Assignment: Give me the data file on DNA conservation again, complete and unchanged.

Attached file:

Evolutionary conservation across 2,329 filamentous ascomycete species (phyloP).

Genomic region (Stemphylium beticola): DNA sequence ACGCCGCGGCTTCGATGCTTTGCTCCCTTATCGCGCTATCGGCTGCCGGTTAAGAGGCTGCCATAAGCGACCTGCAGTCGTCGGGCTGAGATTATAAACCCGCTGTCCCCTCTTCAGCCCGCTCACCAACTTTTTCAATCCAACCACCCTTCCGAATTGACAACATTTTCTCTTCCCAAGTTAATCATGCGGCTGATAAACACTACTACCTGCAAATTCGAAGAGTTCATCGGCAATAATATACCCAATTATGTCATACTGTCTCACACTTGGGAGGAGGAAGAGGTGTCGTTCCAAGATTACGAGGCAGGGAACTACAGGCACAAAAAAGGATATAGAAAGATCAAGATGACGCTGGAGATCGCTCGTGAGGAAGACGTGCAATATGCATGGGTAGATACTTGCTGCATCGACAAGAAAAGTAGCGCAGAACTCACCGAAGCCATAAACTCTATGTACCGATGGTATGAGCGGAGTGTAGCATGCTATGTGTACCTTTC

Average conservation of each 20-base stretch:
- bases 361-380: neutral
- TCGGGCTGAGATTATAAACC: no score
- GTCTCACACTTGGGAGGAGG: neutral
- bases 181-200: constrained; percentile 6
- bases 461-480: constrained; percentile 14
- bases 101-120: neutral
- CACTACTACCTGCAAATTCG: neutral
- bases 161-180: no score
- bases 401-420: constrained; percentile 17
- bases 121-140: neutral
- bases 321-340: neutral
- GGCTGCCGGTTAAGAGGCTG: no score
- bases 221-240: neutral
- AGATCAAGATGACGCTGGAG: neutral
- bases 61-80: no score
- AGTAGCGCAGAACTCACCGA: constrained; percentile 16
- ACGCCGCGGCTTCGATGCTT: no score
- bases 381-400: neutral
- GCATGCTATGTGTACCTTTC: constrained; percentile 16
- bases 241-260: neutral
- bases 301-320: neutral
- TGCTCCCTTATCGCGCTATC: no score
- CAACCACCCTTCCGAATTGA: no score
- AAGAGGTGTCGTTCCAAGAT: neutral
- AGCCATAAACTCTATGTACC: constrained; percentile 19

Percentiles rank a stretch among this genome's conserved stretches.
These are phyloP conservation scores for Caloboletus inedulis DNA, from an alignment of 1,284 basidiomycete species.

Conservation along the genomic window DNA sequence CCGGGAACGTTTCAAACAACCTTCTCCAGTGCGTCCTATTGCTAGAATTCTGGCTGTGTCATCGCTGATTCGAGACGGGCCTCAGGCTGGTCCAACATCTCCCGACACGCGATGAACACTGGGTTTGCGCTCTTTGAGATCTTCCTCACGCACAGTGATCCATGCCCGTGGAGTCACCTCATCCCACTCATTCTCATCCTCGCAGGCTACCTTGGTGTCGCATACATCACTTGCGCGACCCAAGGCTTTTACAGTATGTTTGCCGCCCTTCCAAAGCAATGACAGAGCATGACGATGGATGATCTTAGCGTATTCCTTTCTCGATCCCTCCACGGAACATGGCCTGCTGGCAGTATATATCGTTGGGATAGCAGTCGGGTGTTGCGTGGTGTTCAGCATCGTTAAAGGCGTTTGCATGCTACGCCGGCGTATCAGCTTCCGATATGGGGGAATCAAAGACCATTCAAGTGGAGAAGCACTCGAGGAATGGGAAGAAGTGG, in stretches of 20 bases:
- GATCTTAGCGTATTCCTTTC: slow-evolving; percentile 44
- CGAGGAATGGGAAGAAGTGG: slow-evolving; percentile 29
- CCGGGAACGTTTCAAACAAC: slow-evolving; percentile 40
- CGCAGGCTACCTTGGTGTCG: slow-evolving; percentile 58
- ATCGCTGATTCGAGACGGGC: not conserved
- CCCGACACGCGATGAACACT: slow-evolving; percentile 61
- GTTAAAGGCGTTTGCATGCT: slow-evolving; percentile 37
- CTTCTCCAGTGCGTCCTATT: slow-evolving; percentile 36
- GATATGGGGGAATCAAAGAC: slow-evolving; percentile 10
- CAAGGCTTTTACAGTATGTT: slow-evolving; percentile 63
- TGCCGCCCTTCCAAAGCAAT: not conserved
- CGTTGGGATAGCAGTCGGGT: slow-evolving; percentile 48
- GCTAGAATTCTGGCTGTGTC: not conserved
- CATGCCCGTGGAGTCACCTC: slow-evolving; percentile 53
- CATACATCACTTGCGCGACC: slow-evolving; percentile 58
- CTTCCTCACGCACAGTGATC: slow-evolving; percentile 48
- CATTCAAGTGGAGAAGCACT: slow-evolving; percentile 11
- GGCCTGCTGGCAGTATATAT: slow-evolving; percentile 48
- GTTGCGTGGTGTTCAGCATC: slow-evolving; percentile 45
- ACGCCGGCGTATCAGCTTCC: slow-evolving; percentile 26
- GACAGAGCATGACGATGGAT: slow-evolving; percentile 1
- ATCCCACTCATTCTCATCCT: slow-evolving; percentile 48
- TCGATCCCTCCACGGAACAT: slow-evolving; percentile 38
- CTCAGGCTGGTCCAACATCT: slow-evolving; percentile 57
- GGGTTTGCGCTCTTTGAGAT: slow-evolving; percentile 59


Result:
Evolutionary conservation across 2,329 filamentous ascomycete species (phyloP).

Genomic region (Stemphylium beticola): DNA sequence ACGCCGCGGCTTCGATGCTTTGCTCCCTTATCGCGCTATCGGCTGCCGGTTAAGAGGCTGCCATAAGCGACCTGCAGTCGTCGGGCTGAGATTATAAACCCGCTGTCCCCTCTTCAGCCCGCTCACCAACTTTTTCAATCCAACCACCCTTCCGAATTGACAACATTTTCTCTTCCCAAGTTAATCATGCGGCTGATAAACACTACTACCTGCAAATTCGAAGAGTTCATCGGCAATAATATACCCAATTATGTCATACTGTCTCACACTTGGGAGGAGGAAGAGGTGTCGTTCCAAGATTACGAGGCAGGGAACTACAGGCACAAAAAAGGATATAGAAAGATCAAGATGACGCTGGAGATCGCTCGTGAGGAAGACGTGCAATATGCATGGGTAGATACTTGCTGCATCGACAAGAAAAGTAGCGCAGAACTCACCGAAGCCATAAACTCTATGTACCGATGGTATGAGCGGAGTGTAGCATGCTATGTGTACCTTTC

Average conservation of each 20-base stretch:
- bases 361-380: neutral
- TCGGGCTGAGATTATAAACC: no score
- GTCTCACACTTGGGAGGAGG: neutral
- bases 181-200: constrained; percentile 6
- bases 461-480: constrained; percentile 14
- bases 101-120: neutral
- CACTACTACCTGCAAATTCG: neutral
- bases 161-180: no score
- bases 401-420: constrained; percentile 17
- bases 121-140: neutral
- bases 321-340: neutral
- GGCTGCCGGTTAAGAGGCTG: no score
- bases 221-240: neutral
- AGATCAAGATGACGCTGGAG: neutral
- bases 61-80: no score
- AGTAGCGCAGAACTCACCGA: constrained; percentile 16
- ACGCCGCGGCTTCGATGCTT: no score
- bases 381-400: neutral
- GCATGCTATGTGTACCTTTC: constrained; percentile 16
- bases 241-260: neutral
- bases 301-320: neutral
- TGCTCCCTTATCGCGCTATC: no score
- CAACCACCCTTCCGAATTGA: no score
- AAGAGGTGTCGTTCCAAGAT: neutral
- AGCCATAAACTCTATGTACC: constrained; percentile 19

Percentiles rank a stretch among this genome's conserved stretches.
These are phyloP conservation scores for Caloboletus inedulis DNA, from an alignment of 1,284 basidiomycete species.

Conservation along the genomic window DNA sequence CCGGGAACGTTTCAAACAACCTTCTCCAGTGCGTCCTATTGCTAGAATTCTGGCTGTGTCATCGCTGATTCGAGACGGGCCTCAGGCTGGTCCAACATCTCCCGACACGCGATGAACACTGGGTTTGCGCTCTTTGAGATCTTCCTCACGCACAGTGATCCATGCCCGTGGAGTCACCTCATCCCACTCATTCTCATCCTCGCAGGCTACCTTGGTGTCGCATACATCACTTGCGCGACCCAAGGCTTTTACAGTATGTTTGCCGCCCTTCCAAAGCAATGACAGAGCATGACGATGGATGATCTTAGCGTATTCCTTTCTCGATCCCTCCACGGAACATGGCCTGCTGGCAGTATATATCGTTGGGATAGCAGTCGGGTGTTGCGTGGTGTTCAGCATCGTTAAAGGCGTTTGCATGCTACGCCGGCGTATCAGCTTCCGATATGGGGGAATCAAAGACCATTCAAGTGGAGAAGCACTCGAGGAATGGGAAGAAGTGG, in stretches of 20 bases:
- GATCTTAGCGTATTCCTTTC: slow-evolving; percentile 44
- CGAGGAATGGGAAGAAGTGG: slow-evolving; percentile 29
- CCGGGAACGTTTCAAACAAC: slow-evolving; percentile 40
- CGCAGGCTACCTTGGTGTCG: slow-evolving; percentile 58
- ATCGCTGATTCGAGACGGGC: not conserved
- CCCGACACGCGATGAACACT: slow-evolving; percentile 61
- GTTAAAGGCGTTTGCATGCT: slow-evolving; percentile 37
- CTTCTCCAGTGCGTCCTATT: slow-evolving; percentile 36
- GATATGGGGGAATCAAAGAC: slow-evolving; percentile 10
- CAAGGCTTTTACAGTATGTT: slow-evolving; percentile 63
- TGCCGCCCTTCCAAAGCAAT: not conserved
- CGTTGGGATAGCAGTCGGGT: slow-evolving; percentile 48
- GCTAGAATTCTGGCTGTGTC: not conserved
- CATGCCCGTGGAGTCACCTC: slow-evolving; percentile 53
- CATACATCACTTGCGCGACC: slow-evolving; percentile 58
- CTTCCTCACGCACAGTGATC: slow-evolving; percentile 48
- CATTCAAGTGGAGAAGCACT: slow-evolving; percentile 11
- GGCCTGCTGGCAGTATATAT: slow-evolving; percentile 48
- GTTGCGTGGTGTTCAGCATC: slow-evolving; percentile 45
- ACGCCGGCGTATCAGCTTCC: slow-evolving; percentile 26
- GACAGAGCATGACGATGGAT: slow-evolving; percentile 1
- ATCCCACTCATTCTCATCCT: slow-evolving; percentile 48
- TCGATCCCTCCACGGAACAT: slow-evolving; percentile 38
- CTCAGGCTGGTCCAACATCT: slow-evolving; percentile 57
- GGGTTTGCGCTCTTTGAGAT: slow-evolving; percentile 59